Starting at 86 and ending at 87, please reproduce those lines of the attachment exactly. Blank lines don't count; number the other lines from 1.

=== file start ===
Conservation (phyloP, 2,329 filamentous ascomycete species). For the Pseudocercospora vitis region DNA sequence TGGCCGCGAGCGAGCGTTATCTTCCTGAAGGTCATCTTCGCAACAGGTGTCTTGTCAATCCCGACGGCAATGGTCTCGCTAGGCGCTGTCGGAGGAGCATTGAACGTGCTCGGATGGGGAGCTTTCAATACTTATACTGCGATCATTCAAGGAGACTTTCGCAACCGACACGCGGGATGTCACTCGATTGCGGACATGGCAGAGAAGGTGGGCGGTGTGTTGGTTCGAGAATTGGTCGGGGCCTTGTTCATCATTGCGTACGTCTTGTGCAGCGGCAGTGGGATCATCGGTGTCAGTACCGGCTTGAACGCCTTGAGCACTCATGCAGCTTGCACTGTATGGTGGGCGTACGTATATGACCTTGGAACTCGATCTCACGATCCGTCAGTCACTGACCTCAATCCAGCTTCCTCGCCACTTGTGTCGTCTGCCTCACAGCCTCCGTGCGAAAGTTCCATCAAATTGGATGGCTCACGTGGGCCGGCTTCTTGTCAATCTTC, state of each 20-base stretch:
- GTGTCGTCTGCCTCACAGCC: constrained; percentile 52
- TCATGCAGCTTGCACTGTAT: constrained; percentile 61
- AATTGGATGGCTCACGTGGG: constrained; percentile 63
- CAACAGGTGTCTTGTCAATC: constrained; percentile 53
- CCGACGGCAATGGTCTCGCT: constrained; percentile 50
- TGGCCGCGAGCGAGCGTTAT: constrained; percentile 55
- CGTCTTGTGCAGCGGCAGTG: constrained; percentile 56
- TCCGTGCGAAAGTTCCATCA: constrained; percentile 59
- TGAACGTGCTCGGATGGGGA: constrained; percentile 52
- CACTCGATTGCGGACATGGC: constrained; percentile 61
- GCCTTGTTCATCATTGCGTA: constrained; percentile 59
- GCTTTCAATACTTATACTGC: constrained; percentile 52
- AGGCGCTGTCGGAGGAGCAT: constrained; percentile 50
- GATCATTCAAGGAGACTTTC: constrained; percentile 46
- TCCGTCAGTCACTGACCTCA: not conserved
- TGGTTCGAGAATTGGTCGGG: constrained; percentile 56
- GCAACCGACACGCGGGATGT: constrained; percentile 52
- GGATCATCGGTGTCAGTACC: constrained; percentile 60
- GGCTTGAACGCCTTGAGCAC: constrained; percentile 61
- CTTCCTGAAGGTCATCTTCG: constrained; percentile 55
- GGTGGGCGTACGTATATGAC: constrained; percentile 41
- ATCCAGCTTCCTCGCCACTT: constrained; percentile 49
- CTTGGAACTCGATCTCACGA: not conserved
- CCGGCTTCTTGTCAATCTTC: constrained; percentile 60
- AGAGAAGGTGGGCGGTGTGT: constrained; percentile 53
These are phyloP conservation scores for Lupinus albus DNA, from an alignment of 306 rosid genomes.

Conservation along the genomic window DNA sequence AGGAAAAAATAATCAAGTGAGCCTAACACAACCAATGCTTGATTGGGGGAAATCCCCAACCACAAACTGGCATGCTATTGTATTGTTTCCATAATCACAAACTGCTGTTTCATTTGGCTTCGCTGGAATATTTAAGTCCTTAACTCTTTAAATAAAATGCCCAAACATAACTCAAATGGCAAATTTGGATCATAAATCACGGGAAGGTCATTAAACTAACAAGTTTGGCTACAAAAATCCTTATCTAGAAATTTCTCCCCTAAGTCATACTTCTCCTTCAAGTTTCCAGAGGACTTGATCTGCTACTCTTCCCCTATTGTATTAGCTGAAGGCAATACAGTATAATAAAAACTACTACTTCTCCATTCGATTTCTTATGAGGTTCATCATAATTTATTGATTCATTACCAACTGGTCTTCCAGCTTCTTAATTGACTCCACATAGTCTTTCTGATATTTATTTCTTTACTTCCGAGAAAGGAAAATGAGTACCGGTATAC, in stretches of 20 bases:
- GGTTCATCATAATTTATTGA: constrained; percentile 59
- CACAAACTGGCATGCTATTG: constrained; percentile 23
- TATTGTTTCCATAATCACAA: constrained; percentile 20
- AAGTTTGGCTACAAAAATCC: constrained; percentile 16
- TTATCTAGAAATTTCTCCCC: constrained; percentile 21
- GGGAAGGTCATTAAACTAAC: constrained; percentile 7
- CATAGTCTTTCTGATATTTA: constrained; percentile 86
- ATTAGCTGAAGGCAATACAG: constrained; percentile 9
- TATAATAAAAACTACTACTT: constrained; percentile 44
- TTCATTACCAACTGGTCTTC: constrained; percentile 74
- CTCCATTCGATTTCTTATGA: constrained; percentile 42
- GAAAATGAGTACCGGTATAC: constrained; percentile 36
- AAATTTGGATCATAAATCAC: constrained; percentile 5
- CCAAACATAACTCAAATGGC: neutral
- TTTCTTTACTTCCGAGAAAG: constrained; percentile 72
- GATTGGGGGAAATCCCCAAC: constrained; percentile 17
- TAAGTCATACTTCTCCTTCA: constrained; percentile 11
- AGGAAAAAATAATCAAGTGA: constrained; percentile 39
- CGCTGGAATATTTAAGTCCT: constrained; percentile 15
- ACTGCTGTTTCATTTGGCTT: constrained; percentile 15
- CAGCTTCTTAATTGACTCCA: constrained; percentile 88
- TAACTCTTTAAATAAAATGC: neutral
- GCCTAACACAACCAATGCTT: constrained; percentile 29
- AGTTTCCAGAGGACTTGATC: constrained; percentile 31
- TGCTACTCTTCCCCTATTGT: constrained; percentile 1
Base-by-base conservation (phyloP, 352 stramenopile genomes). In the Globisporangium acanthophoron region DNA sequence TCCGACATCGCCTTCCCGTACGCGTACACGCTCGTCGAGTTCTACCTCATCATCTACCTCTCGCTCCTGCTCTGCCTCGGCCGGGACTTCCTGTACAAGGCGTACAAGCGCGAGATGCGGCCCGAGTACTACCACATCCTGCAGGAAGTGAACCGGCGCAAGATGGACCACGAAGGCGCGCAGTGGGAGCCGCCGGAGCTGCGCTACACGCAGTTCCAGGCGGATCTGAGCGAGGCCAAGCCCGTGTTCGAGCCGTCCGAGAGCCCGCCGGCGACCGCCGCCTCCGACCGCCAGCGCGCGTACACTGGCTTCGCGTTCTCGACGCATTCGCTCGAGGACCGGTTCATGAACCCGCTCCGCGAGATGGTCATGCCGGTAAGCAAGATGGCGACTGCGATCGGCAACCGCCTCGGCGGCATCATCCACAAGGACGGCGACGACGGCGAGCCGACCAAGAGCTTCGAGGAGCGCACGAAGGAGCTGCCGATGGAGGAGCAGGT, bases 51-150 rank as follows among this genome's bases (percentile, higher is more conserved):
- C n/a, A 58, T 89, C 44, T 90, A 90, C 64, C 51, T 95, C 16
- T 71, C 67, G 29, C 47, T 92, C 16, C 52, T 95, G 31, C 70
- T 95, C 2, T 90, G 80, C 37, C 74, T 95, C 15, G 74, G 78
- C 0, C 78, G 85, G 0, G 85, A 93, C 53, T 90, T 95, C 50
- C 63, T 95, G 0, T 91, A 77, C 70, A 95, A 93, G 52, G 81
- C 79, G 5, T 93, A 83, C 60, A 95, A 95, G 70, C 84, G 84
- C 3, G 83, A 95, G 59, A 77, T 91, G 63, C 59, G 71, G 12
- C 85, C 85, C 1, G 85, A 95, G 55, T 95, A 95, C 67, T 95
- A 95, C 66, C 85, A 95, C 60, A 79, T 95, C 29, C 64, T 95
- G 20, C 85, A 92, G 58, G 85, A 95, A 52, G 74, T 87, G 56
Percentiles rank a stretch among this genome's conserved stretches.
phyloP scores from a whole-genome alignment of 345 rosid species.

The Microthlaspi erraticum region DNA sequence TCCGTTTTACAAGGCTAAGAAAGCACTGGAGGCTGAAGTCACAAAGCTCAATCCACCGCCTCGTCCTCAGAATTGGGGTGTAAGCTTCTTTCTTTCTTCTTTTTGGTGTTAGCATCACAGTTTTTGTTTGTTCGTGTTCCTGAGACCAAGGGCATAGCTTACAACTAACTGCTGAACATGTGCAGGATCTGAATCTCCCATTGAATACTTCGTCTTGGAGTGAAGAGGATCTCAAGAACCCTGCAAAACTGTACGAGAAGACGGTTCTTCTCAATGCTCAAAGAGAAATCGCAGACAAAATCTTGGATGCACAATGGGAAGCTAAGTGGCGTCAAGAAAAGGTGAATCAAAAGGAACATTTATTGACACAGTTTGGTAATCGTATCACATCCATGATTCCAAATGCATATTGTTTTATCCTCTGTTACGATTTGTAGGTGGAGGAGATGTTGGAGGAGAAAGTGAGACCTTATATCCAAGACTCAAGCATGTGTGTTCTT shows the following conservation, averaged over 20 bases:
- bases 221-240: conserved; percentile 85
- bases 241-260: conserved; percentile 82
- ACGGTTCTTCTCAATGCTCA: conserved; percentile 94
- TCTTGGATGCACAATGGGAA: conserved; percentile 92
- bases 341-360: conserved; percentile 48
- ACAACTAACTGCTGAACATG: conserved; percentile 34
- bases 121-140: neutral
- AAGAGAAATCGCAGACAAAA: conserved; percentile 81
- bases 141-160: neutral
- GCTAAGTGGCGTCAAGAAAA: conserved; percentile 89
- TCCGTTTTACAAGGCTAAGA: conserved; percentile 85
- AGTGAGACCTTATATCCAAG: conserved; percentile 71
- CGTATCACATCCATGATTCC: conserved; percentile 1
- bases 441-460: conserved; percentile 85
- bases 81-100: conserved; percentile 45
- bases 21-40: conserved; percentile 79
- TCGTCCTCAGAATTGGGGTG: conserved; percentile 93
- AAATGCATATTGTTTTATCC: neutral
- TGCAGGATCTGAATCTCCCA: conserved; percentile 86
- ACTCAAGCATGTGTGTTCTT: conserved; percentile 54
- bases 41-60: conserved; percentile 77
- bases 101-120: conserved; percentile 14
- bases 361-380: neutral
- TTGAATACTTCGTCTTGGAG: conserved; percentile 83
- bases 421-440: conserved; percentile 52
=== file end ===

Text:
- TGCAGGATCTGAATCTCCCA: conserved; percentile 86
- ACTCAAGCATGTGTGTTCTT: conserved; percentile 54